If the EGR valve remains closed, either because it is stuck or just does not open when it should, your engine will knock. This is because the mixture in the combustion chamber will ignite early, as high temperatures will be reached faster without the exhaust gasses to help lower it.

Knocking can also be an indicator of other serious issues, but it may even happen because of something simple like poor fuel quality.

Check Engine Light

Check engine light

Faulty EGR sensors will typically trip the CEL. If you have a scan tool, you can check the codes yourself, otherwise, you can take it to most local service centers and they can run a scan for you.

A common Nissan OBD-II error code for a malfunctioning EGR valve is P0401. However, even if your car is not throwing this code, you might still have a bad EGR valve, so it is important to be thorough in addressing the symptoms.

Cleaning or Replacing an EGR Valve

If you’ve concluded that you have a bad EGR valve, you have two choices: clean it, or replace it.

The most likely reason your EGR valve is malfunctioning is because of carbon, soot, and/or dirt buildup that leads to it being stuck open or closed. Simple cleaning usually does resolve the problem.

However, if the valve is damaged physically, it’s advisable to just replace it. EGR valves are generally considered to have a 10-year lifespan. So if your valve is around or more than 10 years old, it’s about time you install a new one.

The DIY route is always cheaper and a lot more fun! However, if you’re not mechanically inclined, or if you simply prefer the convenience of having a trusted service center perform the work, then, by all means, get it done by a professional.

For those who do want to take the DIY route, we have some tips. To clean or replace an EGR valve, you need to uninstall it completely. Here’s how:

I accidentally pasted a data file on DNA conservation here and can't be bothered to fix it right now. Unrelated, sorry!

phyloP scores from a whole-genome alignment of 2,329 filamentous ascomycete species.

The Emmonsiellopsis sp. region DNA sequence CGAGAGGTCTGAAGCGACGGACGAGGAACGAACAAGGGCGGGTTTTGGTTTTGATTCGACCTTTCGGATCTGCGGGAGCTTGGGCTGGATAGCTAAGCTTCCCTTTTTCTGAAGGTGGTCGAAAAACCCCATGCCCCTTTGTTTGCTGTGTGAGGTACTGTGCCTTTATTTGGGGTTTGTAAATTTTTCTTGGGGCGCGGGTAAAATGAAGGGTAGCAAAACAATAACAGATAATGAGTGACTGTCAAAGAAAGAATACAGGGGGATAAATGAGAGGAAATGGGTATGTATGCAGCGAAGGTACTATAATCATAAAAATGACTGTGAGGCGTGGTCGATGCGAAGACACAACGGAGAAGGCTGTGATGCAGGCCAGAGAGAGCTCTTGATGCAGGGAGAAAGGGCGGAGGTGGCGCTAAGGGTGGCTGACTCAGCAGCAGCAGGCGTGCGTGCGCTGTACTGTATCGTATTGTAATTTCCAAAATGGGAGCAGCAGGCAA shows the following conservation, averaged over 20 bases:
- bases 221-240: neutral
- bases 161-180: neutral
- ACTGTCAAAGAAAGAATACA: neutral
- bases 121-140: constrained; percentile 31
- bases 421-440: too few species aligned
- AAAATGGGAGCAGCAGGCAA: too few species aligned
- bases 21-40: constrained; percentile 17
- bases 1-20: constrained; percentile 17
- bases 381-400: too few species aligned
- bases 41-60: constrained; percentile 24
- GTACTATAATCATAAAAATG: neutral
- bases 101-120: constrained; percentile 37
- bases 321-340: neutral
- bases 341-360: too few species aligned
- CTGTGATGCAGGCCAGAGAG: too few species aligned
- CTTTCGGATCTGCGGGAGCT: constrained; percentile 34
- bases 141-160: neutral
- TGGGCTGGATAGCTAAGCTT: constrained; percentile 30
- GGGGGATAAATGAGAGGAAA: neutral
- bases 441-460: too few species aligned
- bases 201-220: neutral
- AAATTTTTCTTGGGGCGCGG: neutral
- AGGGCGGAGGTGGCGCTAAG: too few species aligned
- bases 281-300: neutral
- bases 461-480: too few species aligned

1. Locate the valve. It is usually mounted on the intake manifold.
  2. Remove any connections to the valve. There might be electrical connectors or vacuum hoses. Be sure to inspect the hoses and/or connectors as well. If there appears to be any damage, they should be replaced and might even be the reason for the malfunctioning EGR valve.
  3. Remove all bolts holding the valve in place. There are normally a few bolts you can remove with a wrench or socket, effectively freeing the valve.
  4. Inspect the EGR valve’s gasket and replace it if damaged.

EGR Cleaning

Use a purpose-made EGR valve cleaner to safely and effectively remove buildup from the valve. After spraying the cleaner, use a brush or scraper to remove the buildup.

Sometimes, however, the buildup will not be so easy to remove. If this is the case, you can soak it in the cleaner for several minutes to agitate the gunk, then try to brush it off again. You might have to repeat this process a few times before the valve is clean.

EGR Valve Replacement

If replacing the EGR valve, follow the steps for removal, then do the same operations in reverse.

Be sure to inspect and replace any damaged connectors, hoses, or gaskets as needed, just like when cleaning the valve. Once this is done, you can mount the valve by tightening the bolts, then reconnect any hoses or electrical connections.

Wondering how much it costs to replace an EGR valve? It ranges from $140 to $400, excluding labor. This of course depends on the car.

Fun fact: some JDM cars don’t even have an EGR valve — the Honda S2000 for instance! It’s likely the only Honda engine that doesn’t use one of these.

Concluding Thoughts

Now that you know what exhaust gas recirculation is, why it’s important, and what happens when your EGR valve malfunctions, you’ll be able to diagnose this problem as soon as it arises.

The idea is to periodically clean your EGR valve so that it doesn’t get to a point where it stops working. We suggest stocking up on EGR valve cleaners, however, carb, brake, or mass airflow sensor cleaners will also do the job.

Would you rather clean your EGR valve yourself or let a professional mechanic take care of it? Let us know by leaving a comment below!